Victoria was the only state in which population growth continued to accelerate in the March quarter. Australia's population grew by 397,000 or 1.76 per cent, to pass 23 million in March.

Melbourne's population is on track to rise from 4.25 million in mid-2012 to 4.5 million by 2015 and 5 million by 2020. By the end of next year, it will have grown 30 per cent in just 15 years.  

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Alastair Taylor's picture

Victoria's population is surging much faster than the Napthine government has predicted and is at growth levels former premier John Brumby described as too fast.
Victoria's population grew by 2 per cent or 110,500 people to the year ending September 2013, new ABS data shows.
Overseas migration made up the bulk of the new residents, with 62,300, followed by births 41,300 and interstate arrivals 6900, for a population of 5,768,000.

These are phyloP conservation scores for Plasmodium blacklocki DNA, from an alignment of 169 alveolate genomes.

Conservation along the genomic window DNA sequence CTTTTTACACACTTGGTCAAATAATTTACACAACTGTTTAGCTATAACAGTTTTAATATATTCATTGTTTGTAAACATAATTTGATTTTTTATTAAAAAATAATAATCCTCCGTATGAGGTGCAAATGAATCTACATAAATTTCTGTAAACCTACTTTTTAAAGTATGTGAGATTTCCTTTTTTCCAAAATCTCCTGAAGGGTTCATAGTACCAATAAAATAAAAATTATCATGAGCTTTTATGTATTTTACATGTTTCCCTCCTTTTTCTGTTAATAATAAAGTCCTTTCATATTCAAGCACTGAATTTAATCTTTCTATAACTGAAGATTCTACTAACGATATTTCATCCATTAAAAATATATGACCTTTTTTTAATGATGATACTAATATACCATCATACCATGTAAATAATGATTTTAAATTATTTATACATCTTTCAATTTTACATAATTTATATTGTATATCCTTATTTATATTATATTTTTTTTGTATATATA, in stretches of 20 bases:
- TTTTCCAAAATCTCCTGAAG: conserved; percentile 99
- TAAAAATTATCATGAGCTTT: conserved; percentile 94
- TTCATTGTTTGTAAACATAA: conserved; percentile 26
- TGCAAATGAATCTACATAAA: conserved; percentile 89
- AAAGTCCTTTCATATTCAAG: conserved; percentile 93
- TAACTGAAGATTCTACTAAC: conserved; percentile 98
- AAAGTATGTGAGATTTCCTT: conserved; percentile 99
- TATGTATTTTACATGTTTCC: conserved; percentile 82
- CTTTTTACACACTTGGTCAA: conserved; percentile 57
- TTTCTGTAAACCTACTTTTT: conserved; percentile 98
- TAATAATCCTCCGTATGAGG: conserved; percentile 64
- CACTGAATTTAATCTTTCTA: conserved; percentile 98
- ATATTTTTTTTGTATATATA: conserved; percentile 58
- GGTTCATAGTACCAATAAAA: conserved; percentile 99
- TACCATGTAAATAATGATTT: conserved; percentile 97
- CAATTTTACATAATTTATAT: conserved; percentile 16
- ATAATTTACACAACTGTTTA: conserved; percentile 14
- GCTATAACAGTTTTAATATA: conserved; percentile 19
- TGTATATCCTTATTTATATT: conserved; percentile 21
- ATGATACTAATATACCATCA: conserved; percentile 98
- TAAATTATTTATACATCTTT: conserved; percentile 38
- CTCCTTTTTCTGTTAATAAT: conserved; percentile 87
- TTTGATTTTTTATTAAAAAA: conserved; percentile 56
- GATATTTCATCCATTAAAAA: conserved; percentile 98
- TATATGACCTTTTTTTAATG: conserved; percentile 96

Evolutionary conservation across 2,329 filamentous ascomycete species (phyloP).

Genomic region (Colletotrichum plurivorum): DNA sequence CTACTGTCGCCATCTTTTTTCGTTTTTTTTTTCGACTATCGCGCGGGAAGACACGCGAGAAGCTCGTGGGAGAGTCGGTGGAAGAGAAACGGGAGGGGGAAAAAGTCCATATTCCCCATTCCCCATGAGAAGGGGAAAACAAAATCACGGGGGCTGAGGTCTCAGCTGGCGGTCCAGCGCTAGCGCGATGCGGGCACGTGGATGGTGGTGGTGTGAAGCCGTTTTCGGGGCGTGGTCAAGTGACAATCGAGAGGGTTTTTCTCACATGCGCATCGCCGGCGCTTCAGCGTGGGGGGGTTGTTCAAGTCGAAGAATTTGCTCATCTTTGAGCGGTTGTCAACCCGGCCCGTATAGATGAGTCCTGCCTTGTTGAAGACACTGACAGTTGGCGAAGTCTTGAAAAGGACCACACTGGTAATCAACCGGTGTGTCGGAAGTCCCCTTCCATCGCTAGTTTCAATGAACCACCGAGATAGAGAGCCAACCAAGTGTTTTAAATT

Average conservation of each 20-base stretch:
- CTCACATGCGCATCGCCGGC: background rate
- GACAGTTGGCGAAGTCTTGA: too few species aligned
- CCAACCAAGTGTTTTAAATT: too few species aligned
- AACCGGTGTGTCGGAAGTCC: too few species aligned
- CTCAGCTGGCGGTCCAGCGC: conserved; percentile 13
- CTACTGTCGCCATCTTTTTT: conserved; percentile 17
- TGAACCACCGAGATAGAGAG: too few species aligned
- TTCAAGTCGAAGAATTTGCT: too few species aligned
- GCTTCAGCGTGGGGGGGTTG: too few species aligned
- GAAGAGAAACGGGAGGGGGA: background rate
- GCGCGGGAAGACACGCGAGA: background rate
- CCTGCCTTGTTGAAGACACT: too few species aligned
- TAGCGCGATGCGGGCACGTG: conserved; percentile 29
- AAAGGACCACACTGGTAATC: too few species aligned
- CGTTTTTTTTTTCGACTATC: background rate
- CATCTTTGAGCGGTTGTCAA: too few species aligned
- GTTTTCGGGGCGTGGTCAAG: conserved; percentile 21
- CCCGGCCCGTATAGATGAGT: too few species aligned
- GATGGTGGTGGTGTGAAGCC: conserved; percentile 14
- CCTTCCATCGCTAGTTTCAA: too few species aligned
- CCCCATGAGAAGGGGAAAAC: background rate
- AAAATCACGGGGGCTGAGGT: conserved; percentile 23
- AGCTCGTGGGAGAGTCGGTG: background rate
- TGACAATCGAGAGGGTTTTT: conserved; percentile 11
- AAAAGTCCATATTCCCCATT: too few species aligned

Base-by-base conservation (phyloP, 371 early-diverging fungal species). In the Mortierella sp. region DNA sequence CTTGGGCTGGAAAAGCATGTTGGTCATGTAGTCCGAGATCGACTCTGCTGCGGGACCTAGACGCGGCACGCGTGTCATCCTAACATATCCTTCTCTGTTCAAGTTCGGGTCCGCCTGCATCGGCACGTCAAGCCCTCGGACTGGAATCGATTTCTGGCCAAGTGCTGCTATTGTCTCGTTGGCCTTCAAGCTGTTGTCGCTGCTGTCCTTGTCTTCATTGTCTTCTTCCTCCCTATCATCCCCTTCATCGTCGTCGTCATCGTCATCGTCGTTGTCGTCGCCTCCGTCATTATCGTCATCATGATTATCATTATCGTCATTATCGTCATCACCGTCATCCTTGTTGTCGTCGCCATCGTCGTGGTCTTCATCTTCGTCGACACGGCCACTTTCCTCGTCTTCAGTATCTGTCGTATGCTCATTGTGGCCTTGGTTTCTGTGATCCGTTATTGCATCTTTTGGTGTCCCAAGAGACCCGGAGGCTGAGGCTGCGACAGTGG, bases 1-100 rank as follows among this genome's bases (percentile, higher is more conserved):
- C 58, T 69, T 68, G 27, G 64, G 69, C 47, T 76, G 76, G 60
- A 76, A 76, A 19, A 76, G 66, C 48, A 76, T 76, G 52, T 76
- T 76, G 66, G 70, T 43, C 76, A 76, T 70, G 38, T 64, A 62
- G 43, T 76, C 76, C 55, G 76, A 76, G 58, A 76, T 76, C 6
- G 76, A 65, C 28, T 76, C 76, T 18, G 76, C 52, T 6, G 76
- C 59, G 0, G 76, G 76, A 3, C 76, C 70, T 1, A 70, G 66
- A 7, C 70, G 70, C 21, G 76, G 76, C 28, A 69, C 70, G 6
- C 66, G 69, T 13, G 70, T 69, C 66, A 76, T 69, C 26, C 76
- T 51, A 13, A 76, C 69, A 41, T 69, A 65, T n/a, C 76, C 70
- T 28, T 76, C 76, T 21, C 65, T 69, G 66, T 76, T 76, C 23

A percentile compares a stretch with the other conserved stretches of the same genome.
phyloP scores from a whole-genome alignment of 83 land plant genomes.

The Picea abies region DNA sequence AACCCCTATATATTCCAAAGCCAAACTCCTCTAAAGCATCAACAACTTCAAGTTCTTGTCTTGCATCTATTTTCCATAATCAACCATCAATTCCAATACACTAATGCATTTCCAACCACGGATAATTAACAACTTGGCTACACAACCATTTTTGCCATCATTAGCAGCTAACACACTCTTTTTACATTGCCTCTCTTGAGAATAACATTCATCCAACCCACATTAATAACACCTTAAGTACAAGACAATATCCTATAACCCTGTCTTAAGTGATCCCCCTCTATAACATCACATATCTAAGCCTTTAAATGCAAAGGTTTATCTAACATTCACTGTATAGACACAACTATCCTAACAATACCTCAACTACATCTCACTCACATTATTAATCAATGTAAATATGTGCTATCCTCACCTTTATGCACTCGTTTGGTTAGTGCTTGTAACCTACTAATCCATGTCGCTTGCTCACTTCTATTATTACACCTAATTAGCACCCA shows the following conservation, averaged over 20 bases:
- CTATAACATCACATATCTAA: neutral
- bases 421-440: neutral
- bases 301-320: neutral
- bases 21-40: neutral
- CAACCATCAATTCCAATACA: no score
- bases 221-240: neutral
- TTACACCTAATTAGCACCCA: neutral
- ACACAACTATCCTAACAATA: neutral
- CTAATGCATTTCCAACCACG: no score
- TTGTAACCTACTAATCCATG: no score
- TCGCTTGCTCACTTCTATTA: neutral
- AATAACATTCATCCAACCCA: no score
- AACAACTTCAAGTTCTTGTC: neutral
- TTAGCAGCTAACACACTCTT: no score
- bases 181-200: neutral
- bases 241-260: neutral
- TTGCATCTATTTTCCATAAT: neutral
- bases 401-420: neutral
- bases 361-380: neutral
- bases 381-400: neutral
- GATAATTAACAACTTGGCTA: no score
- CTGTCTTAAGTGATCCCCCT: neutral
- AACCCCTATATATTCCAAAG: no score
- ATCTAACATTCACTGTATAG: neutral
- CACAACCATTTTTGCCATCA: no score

The state's population growth was higher than the national figure of 1.8 per cent and above the budget forecasts of 1.7 per cent growth in 2012-13 and 2013-14 financial years. The December budget update confirmed Victoria's actual population growth last financial year had exceeded forecast and was 1.8 per cent.

Read more: http://www.theage.com.au/victoria/victorias-population-soars-faster-than...

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Peter Maltezos's picture


From Crikey

Why has Melbourne grown faster than Sydney?

A quote from the Crikey article:

More generally, it seems that Melbourne’s underlying geography is now starting to be an advantage in competition with Sydney. It’s less expensive and more easily developed urban fringe reduces land costs for housing, logistics and other uses. Melbourne airport’s location does not necessitate a curfew, unlike Sydney’s. The European quality of the built form of Melbourne’s central areas, such as its laneways and trams, has also captured the zeitgeist of Generation Y and helped make it Australia’s preferred destination for aspirational young professionals. These are all significant features that will keep Melbourne very competitive with Sydney.

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Peter Maltezos's picture

http://www.abs.gov.au/ausstats/ab[email protected]/Products/3218.0~2012-13~Main+Features~Victoria?OpenDocument#PARALINK4

From ABS